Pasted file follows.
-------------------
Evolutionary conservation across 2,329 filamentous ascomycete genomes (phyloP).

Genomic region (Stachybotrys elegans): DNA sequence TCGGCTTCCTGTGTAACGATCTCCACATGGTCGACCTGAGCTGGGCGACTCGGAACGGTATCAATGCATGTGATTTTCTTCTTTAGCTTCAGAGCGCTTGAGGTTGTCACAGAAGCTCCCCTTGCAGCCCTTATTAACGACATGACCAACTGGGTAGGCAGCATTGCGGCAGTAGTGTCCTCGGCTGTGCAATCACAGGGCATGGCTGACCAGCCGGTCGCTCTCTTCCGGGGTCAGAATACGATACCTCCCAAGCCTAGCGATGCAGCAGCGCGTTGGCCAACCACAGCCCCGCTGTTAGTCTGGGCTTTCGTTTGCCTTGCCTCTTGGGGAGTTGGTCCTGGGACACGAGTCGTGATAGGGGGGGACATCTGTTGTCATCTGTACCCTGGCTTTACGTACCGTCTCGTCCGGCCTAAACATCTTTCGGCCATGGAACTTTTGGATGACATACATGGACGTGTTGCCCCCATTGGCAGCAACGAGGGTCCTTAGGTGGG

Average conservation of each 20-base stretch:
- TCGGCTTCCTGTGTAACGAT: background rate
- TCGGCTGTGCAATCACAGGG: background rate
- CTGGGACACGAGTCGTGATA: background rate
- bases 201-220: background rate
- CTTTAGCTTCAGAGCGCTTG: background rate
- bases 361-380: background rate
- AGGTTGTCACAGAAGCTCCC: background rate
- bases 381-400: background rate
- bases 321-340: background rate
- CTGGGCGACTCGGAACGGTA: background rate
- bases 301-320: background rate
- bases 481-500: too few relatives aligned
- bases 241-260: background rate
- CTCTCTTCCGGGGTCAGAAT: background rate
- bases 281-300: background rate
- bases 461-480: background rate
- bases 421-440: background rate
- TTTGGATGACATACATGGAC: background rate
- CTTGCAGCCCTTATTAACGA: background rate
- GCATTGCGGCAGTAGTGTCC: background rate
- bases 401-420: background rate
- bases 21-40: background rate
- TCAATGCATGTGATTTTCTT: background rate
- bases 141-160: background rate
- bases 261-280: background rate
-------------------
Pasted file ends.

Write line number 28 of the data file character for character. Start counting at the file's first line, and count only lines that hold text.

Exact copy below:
- bases 261-280: background rate